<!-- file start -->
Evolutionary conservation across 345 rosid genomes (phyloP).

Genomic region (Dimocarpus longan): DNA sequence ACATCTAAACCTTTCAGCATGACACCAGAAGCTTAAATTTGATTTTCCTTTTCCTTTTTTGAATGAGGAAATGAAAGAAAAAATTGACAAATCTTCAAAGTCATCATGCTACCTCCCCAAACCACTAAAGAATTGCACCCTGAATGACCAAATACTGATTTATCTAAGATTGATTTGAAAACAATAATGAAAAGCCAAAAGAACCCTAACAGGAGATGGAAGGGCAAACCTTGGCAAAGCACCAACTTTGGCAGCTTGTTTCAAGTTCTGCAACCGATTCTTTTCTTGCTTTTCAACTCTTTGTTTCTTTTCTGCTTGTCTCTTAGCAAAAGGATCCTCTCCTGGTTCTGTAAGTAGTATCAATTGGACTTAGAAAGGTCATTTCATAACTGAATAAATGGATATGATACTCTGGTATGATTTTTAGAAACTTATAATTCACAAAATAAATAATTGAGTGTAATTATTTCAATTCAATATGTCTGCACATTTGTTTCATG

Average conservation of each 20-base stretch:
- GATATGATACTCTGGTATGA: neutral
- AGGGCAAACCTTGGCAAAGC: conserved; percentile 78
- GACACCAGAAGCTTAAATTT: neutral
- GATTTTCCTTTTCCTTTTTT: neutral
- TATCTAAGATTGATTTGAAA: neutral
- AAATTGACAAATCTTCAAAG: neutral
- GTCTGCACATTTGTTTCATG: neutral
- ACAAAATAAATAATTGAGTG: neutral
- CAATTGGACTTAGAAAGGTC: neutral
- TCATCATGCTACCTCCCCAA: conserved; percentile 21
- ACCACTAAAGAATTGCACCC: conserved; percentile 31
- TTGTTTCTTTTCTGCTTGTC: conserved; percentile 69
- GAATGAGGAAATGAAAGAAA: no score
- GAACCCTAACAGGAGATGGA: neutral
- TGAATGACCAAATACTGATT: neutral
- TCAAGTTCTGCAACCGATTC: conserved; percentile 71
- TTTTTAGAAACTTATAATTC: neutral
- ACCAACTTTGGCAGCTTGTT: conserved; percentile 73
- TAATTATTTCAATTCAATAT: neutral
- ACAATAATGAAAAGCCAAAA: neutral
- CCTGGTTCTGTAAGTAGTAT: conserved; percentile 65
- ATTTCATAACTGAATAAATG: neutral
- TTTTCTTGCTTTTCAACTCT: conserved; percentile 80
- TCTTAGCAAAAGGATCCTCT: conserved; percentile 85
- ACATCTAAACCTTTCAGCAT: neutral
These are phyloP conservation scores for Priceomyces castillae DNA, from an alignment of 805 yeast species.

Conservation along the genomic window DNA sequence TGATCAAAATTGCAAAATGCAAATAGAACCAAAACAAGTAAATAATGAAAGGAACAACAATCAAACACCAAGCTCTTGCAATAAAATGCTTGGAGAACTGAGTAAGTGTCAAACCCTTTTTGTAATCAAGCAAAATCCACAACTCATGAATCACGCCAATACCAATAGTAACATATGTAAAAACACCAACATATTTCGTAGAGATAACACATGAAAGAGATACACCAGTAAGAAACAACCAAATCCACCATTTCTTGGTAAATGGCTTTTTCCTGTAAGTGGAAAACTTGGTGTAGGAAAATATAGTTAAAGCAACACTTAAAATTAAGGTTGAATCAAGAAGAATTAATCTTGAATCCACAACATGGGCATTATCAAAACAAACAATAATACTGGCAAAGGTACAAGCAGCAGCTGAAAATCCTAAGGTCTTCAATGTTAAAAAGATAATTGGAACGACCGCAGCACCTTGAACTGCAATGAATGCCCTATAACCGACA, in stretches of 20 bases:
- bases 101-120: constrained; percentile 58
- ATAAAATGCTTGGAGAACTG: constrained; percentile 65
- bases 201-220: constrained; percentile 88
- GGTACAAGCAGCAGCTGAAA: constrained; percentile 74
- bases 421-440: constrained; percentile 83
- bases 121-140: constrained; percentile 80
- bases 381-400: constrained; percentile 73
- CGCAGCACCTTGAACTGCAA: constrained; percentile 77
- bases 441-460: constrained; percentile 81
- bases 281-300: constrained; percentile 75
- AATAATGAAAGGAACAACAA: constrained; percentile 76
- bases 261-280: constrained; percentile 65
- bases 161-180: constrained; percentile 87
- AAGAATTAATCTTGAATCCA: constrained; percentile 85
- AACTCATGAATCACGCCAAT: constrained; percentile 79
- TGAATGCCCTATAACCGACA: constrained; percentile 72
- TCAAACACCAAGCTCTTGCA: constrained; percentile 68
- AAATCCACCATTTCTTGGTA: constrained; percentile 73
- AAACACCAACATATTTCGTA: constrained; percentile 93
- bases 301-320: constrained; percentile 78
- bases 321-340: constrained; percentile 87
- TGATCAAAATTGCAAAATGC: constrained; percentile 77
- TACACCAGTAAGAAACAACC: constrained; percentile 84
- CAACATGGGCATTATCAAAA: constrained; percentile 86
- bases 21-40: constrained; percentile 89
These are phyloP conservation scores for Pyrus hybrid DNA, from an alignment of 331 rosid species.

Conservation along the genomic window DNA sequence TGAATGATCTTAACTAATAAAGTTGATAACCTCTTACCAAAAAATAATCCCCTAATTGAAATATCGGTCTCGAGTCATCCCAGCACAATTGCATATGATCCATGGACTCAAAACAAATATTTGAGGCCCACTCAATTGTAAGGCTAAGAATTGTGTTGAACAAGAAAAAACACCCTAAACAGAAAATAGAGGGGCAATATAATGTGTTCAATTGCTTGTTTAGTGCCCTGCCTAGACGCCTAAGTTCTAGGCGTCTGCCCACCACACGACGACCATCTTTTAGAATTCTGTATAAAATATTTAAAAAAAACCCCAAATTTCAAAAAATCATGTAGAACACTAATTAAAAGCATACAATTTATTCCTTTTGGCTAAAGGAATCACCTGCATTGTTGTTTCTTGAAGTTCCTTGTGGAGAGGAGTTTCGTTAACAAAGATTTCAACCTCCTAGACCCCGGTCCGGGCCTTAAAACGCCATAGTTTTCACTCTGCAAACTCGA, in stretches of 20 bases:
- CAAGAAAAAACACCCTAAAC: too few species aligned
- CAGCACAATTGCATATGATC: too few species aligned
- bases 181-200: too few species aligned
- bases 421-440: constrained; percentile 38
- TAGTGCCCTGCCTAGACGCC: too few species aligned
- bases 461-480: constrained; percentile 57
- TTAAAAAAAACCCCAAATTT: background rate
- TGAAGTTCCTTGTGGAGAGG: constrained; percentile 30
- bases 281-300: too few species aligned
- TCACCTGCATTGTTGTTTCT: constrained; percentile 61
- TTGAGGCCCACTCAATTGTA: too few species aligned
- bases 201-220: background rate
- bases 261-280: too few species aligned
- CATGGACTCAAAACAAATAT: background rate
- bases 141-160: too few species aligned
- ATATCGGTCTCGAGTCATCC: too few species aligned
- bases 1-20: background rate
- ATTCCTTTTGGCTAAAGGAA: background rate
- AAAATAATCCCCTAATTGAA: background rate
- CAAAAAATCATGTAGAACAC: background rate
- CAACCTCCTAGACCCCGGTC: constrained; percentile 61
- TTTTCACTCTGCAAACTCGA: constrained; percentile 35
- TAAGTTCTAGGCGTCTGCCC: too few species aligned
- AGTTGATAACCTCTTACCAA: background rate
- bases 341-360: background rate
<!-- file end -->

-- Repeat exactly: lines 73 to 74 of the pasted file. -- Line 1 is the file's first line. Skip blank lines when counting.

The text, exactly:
- ATATCGGTCTCGAGTCATCC: too few species aligned
- bases 1-20: background rate